Coldplay’s tour is on such a large scale that a whole team of collaborators works on the creative vision behind it.  This includes the Avolites Ai product development team, RES, the band, their former-manager-turned-creative-director Phil Harvey, their production and lighting designer Paul Normandale and Miles. “I was lucky enough to pick my dream video team, everyone involved has been key to realising this complex setup,” concludes Miles. “I consider myself very lucky to work with so many skilled technical and creative people.”

FIX8Group further enhances FIX8Studio to provide outside access to latest multimedia technologies

18th July, 2016

Stockport, UK – Event technologist FIX8Group has been busy developing FIX8Studio: a fully supported visualisation and training space at the company’s Stockport headquarters, which gives visiting production companies, studios and creatives direct access to the latest digital content control and interactive resources.

Although the studio has been used internally by the group for some time, it came into full existence as a rentable space late last year, in response to increased demand from theatre, corporate, music, TV studios and arena shows which have complicated and large scale digital content requirements. As production director John Montague says, “We offer advice, modelling, digital content management and animation creation that exists on the cutting edge of this new world – but also one which can draw on the global experience of FIX8Group as a whole.”

FIX8Studio works with the latest server and control technologies, with developer knowledge of Hippotizer/Shape, the latest d3 releases and Watchout v6. “In addition, the Studio also has fantastic knowledge of Ventuz, Midi Protocols, Cin4D and 3DMax rendering along with the usual 2D and 3D packages,” adds Montague, “ensuring that each of them will be used to the maximum effect on any show.”

One of the studio’s strongest offerings is the linking of 3D ideas and visuals into a 3D visualised workflow, then to content rendering. This can happen through the most simplified route when required, or in the studio with full 4k screens for the most precise visualisations.

The studio specialises in offering its clients a collaborative approach and environment, consulting on different areas of the production as required. “We’re always open to some boundary pushing and technology development,” says Montague, “so long as it is technology which matches the creative purpose.

“We see a lot of technology on shows, and sometimes it seems like it’s there for the sake of it. Our deep knowledge of interactivity, combined with creative animation skills, allows us to make the absolute best use of the right digital response to a brief or question.

“We also work hard internally to develop and stay at the front of the curve for projection and control developments within FIX8Group and we bring these elements into the studio world of digital content to really understand how to make a fantastic show.”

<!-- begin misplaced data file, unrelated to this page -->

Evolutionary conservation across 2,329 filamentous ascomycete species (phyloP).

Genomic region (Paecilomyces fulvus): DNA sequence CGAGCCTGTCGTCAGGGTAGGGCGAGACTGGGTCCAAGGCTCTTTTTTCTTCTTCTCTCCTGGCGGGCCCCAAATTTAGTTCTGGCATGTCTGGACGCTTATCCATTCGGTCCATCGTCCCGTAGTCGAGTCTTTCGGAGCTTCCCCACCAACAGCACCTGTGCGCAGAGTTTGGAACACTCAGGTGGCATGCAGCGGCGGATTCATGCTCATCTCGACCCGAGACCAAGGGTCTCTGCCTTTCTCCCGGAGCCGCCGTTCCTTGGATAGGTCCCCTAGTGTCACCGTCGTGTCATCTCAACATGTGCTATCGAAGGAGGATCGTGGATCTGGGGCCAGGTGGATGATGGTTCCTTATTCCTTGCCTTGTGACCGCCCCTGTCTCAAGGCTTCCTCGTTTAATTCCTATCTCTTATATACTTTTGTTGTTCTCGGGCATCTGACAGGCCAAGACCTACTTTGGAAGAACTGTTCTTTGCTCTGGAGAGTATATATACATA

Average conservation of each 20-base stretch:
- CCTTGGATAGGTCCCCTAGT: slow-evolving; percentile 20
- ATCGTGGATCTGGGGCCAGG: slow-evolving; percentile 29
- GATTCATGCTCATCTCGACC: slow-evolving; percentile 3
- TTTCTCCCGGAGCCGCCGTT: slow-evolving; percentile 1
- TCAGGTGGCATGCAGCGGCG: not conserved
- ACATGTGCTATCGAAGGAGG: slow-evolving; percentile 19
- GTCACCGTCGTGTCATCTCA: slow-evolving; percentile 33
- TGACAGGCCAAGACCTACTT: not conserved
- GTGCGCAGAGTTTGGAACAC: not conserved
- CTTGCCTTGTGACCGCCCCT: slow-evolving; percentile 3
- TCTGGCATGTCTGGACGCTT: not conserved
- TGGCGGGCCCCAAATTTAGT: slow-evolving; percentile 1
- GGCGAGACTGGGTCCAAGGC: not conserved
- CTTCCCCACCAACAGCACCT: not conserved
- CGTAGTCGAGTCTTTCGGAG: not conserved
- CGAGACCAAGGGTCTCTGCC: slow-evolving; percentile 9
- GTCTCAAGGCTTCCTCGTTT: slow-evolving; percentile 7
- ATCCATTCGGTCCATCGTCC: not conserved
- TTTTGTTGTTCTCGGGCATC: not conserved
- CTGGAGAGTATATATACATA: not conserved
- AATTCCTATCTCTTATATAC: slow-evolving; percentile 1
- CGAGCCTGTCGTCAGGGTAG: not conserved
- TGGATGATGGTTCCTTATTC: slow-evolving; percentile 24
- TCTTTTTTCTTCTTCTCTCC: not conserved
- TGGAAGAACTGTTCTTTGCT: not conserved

FIX8Group’s work has been as varied as supplying progamming and server systems to concert tours by Girls Aloud and Nine Inch Nails; corporate production for a global pharmaceutical company; 3D and interactive development for a leading petrochemical research company; cross and pan-European building projection work; interactive BtoC installations for experiential companies and video programming on the Eurovision song contest this year. The FIX8Studio gives customers direct access to the same skills which made these projects possible.

“Since the studio opened it has proved incredibly popular,” Montague concludes, “and we’re even looking at the development and growth of interactive activations – both in how to bring the clarity and sharpness of design which FIX8Group is known for into the digital content and in the end physical activation. It can be a minefield for designers and production alike, so FIX8Studio will help guide and advise through this minefield to get to the sharpest and cleanest production around.”

Philips Selecon RAMA LED Fresnel keeps costs down in contemporary theatre

11th July, 2016

Peterborough, UK – Philips Lighting (Euronext Amsterdam: LIGHT), a global leader in lighting, announces Peterborough’s Key Theatre has replaced its existing tungsten Fresnels with 36 energy-efficient Philips Selecon RAMA LED Fresnel luminaires to save on power and breathe new life into the popular venue’s lighting system.

The new fixtures were supplied and fitted by entertainment technical specialist Stage Electrics, with whom the Key Theatre has a long standing relationship. Stage Electrics’ technical sales consultant Andy Elsegood recommended the RAMA LED Fresnels as a crisp, white LED solution for the theatre’s range of stage lighting requirements.

“We specifically wanted LED Fresnels with a clear white light,” explains the Key Theatre’s technical manager Gary Linley. “The Philips Selecon RAMA LED Fresnel seemed to be the only luminaire on the market specifically designed for that purpose.”